Sometimes we may not know exactly what we are feeling (or why) in the moment of an interaction. We may feel an “ouch,” or a sense that something isn’t right. It’s appropriate to hold onto that information until a future time. We also might need to step away from the situation in order to gain mental and emotional clarity.
Allow yourself to step back and process things from a place of inner peace and clarity. As a result of practicing self-restraint and temperance, you’ll feel good about yourself in the long- term. Let’s also make an agreement with our loved ones to help each other communicate in this fashion. When Chiron’s core wounds are triggered, I offer you the meditation below for self-soothing.
Guided Visualization for Self-Soothing
First take a deep breath in through the nose and blow it audibly out of your mouth. Ahhh . . . . Let’s do this again: in through the nose and forcefully out through the mouth, removing all the stale air from your lungs. Now begin to breathe regularly so that you are comfortable.
Envision in your mind a space free of all thoughts and responsibilities. It may be outside in the open air, a clear space of green grass, an expansive beach of white sand, the open ocean, a large white room, or wherever your own imagination takes you. Imagine yourself in the center of this expansive and clear space that is rich with clean, fresh nurturing air and vibrant energy.
With each breath you inhale you are literally cleaning your body, mind, and spirit, right down to the molecules of your DNA. As you breathe in and out, only peace and unconditional love exist in this space for you.
Envision living in this spaciousness of energy every day and at every moment of your life. This is your cleared space of healing, and with every deep, gathering breath, your inner being is filling with light and every cell is repeatedly being filled with exactly what you need in this place and at this time. Stay in this place as long as is needed to completely relax. With each exhale, let go of everything that may be troubling you.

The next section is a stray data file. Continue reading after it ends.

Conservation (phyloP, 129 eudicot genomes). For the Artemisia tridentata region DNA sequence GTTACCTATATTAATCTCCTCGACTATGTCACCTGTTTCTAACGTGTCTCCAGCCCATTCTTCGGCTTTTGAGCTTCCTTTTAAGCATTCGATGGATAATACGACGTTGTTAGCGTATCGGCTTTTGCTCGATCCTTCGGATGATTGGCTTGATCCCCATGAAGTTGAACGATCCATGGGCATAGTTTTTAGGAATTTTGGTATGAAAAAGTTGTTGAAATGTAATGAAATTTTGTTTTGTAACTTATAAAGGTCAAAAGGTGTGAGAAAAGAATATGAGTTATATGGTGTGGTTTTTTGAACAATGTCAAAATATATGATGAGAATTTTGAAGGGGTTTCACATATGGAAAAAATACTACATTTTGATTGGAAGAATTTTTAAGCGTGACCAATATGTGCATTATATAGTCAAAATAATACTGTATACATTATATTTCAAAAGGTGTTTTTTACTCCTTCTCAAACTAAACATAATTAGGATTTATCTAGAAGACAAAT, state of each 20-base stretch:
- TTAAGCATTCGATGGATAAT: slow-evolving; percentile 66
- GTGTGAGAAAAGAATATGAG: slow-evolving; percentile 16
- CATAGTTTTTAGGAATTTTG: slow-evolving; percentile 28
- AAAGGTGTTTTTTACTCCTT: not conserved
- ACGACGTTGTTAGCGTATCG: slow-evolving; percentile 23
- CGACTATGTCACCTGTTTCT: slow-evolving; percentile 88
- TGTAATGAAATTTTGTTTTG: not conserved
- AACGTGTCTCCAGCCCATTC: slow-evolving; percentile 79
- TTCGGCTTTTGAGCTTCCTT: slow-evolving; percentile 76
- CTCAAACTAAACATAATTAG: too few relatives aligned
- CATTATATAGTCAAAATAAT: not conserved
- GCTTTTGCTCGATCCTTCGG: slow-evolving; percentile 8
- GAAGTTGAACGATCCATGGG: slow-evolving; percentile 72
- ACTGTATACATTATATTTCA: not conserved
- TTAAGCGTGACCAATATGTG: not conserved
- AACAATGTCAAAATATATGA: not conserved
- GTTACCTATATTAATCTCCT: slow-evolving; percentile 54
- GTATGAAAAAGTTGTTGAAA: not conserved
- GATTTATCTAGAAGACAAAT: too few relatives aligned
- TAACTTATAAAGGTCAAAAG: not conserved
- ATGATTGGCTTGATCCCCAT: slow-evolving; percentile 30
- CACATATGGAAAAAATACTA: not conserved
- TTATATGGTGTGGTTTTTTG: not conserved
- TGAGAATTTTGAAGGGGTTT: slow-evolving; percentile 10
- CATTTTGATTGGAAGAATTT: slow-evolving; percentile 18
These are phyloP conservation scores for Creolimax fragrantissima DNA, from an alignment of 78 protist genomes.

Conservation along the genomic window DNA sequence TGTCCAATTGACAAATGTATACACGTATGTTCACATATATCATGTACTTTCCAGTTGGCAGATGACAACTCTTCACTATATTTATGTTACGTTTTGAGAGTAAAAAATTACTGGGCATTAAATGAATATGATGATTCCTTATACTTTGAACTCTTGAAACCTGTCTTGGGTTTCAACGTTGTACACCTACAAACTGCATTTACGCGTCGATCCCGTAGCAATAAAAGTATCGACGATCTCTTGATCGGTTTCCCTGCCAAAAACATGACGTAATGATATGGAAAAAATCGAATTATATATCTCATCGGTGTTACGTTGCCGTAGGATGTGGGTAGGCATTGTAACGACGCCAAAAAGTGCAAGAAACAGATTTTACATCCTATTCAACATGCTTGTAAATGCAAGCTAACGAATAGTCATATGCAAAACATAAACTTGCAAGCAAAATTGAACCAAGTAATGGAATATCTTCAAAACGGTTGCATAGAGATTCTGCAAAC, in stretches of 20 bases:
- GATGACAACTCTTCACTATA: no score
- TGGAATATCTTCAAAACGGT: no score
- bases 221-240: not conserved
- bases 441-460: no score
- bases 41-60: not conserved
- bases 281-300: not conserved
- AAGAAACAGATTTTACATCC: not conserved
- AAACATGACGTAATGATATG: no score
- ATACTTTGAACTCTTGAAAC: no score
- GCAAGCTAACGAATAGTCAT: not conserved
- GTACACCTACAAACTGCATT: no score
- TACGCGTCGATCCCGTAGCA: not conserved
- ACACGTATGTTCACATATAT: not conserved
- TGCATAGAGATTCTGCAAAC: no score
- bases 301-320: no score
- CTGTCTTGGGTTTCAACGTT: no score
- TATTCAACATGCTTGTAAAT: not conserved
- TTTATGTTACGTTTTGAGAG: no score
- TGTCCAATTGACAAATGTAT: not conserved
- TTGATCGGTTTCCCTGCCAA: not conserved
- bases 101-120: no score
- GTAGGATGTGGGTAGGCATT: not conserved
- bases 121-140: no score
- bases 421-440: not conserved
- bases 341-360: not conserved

When you’re ready, thank this energy for filling your mind, body, and spirit with healing, and then thank yourself for taking the time to be joined with this guiding presence of unconditional love that is always available to you.
Before leaving this meditation, if you notice yourself being distracted by an unresolved situation with someone, take a few moments and call to mind this person who has disrupted you, and couple their presence with a deepened awareness of how much love they need to feel whole, complete, and happy.
It helps to imagine them as the little child they once were, and to acknowledge that they too were wounded deeply and needed to be loved more than they were at that time. These individuals are not evil; they are broken in tender places of vulnerability. Send them love now.
Finally, say out loud, “Thank you for my inner peace, may it pervade every area of my life and the lives of those I love.” Take a few centering breaths and gently come back into the room you’re in.
More techniques can be found in my book, The Chiron Effect: Healing Our Core Wounds through Astrology, Empathy, and Self-Forgiveness endorsed by His Holiness the Dalai Lama.
Lisa Tahir, Executive Contributor Brainz Magazine
Lisa Tahir, is an inspirational podcast host of All Things Therapy, where she seeks to "Change Consciousness One Conversation at a Time.' Her book, "The Chiron Effect: Healing Our Core Wounds through Astrology, Empathy, and Self-Forgiveness," has been acclaimed and endorsed by His Holiness the Dalai Lama. Tahir draws her strength through combining the psychological with the spiritual, and as a licensed therapist seeks to help others in visualizing and creating their very best lives no matter what has been true in the past.